Badminton Courts – Want to Win? Learn to Read Between the Lines!

Justin Ma - December 22, 2021 - 0 comments

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One thing everyone wonders when beginning a new sport or hobby is the rules of the game, and this holds true for badminton as well. Is there a difference between a singles court and a doubles court? Is competitive badminton played indoors or outdoors? What do the lines and markings on the court signify?

Beyond knowing the types of rackets, the types of types of serves you can make, or the basics of gripping a racket, you need to know about the court you are playing on. The amount of space you have available, and the lines used, will change depending on the game’s type. Understanding the differences between matches is essential if you plan to play competitively, and much like the standard rules of any competitive game, you must first know the layout of the badminton court itself.

a view from the corner of an empty gymnasium containing several indoor badminton courts
Big empty gymnasium with courts for playing tennis and badminton in a health club

When Do You Play On A Court?

The answer to this question can change depending on the type of game you are playing. If you are playing for fun with friends and family, then you can play virtually anywhere, whether that means your backyard, a park, the beach, or anywhere with enough available space.

If you are looking to play competitively, the answer is easy; you will be playing indoors. When it comes to competitions, players do not want to worry about the wind taking their shuttle or ruining a serve. So, whether they are singles or doubles, these matches are only played indoors to air on the side of caution.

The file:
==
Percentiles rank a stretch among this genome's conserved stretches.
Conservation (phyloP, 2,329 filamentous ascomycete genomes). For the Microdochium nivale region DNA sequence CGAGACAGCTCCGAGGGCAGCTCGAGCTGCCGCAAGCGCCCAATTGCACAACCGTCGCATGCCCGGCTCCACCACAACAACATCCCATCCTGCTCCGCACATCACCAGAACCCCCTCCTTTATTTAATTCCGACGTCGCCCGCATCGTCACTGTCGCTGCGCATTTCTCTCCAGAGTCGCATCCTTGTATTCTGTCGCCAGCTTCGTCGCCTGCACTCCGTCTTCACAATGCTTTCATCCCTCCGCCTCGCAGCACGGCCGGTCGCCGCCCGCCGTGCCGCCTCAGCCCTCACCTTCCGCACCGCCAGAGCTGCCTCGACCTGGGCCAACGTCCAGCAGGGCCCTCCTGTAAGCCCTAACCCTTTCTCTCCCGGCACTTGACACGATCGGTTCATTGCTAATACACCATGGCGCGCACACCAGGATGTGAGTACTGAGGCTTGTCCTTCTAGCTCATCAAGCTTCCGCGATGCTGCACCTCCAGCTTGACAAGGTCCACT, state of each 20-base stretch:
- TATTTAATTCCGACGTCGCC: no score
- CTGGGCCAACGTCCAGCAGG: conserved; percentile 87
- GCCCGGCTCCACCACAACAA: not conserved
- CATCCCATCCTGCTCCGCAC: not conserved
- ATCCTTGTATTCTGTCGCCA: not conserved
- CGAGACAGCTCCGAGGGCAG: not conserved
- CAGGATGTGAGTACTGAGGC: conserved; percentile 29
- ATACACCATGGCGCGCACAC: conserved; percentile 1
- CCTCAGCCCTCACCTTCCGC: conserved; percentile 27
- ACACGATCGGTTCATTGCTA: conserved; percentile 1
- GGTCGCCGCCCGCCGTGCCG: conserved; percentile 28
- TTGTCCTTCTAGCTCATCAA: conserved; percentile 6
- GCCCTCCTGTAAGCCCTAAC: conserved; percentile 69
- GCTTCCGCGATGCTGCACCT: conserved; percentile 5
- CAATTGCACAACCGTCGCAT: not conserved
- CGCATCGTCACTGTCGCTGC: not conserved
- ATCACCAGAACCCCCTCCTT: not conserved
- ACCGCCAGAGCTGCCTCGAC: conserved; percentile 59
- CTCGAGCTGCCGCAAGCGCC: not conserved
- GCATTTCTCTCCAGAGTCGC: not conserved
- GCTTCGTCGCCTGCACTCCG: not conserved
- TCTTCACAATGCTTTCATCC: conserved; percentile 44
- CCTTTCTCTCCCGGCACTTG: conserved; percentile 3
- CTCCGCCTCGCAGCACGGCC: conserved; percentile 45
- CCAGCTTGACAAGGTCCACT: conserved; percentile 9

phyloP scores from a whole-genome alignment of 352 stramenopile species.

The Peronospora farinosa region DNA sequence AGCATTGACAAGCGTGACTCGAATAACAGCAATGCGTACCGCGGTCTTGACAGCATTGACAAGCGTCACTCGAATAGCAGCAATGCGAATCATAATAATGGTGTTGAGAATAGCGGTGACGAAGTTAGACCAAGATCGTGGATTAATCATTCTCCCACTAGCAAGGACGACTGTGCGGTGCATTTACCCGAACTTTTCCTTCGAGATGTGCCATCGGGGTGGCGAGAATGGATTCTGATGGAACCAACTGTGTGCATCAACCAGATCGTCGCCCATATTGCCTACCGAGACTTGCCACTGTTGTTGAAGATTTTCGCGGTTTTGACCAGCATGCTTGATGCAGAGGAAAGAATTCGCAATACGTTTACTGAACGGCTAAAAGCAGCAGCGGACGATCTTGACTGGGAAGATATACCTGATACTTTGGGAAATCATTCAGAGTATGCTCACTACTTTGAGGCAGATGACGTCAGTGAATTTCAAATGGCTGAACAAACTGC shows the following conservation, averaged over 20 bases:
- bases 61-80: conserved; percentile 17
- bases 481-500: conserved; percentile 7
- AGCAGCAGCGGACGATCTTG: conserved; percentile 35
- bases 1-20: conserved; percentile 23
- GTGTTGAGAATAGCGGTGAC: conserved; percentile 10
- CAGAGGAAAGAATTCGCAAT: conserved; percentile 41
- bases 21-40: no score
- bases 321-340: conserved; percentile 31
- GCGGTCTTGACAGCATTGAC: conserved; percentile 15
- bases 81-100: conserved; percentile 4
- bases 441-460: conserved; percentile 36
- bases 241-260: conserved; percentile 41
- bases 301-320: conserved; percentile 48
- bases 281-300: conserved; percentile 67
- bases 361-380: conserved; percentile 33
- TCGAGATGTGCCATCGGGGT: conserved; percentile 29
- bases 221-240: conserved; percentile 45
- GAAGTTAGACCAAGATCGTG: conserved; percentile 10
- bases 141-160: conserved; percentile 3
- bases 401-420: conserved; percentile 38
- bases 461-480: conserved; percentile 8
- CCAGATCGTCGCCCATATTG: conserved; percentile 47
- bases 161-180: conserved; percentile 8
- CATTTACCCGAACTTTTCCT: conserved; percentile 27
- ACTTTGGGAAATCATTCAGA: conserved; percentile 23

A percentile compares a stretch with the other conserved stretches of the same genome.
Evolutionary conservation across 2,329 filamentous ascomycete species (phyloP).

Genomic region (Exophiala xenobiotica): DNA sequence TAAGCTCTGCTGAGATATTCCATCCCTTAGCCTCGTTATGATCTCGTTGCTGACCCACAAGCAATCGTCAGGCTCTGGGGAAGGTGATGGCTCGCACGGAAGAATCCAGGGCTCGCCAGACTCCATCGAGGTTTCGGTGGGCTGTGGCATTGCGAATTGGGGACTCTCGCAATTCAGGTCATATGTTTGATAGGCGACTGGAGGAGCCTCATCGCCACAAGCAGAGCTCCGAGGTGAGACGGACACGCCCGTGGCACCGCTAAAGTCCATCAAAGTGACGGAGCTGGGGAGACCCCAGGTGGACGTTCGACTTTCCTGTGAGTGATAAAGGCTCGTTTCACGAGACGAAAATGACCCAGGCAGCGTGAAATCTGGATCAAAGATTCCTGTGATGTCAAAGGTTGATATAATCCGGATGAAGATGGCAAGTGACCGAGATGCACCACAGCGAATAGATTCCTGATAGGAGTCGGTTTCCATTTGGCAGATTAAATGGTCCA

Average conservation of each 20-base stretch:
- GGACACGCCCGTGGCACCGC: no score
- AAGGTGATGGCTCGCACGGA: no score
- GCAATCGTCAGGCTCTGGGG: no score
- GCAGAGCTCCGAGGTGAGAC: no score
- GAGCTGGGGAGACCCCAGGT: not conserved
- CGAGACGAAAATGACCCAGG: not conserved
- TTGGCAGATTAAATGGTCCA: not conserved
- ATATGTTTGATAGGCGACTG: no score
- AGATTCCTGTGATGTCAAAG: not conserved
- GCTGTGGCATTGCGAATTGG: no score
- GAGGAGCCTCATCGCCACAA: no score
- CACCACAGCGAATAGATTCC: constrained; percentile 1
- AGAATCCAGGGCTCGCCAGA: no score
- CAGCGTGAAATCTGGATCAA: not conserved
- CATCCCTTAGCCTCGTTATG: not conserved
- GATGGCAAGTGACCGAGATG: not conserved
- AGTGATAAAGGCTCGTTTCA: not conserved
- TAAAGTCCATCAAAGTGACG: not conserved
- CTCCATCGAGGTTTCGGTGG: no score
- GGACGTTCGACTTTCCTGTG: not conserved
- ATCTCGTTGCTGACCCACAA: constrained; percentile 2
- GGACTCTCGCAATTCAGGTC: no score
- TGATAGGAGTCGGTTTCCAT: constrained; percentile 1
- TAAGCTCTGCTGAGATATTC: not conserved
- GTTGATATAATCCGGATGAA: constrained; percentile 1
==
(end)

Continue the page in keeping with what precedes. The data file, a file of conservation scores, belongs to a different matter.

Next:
What Do Those Lines On The Court Signify?

One thing to know is that badminton courts are all the same length of 13.4m or 44ft, as this is the standard length for singles and doubles. The court’s width is where we can begin to see the difference between the two types of courts. A single court tends only to be 5.18m or 17 ft wide, while a doubles court is 6.1m or 20 ft wide.

The singles court is marked by the first set of lines that are the closest lines to a player. At the same time, the lines for a doubles game are the second set of lines seen on the court, which are furthest from the player—these show where the players can play during a game to be in bounds.

When Do The Rules Change?

To put it simply, yes, some of the rules will change depending on the type of match being played. We will break down the few rules and regulations that differ from a single to a doubles match. However, do note that most of them do remain consistent. Some aspects do change.

Singles Games

In a singles game, you do not get to choose the side you are on. When the server has an even score, you will stand on the right service court. However, if the server has an odd score, you will be on the left side. It is a common rule and is followed for any rally played in a competitive game. This rule is significant in singles matches as you are responsible for knowing the score and where to stand, as there is no one on the other side of you to serve half of the time.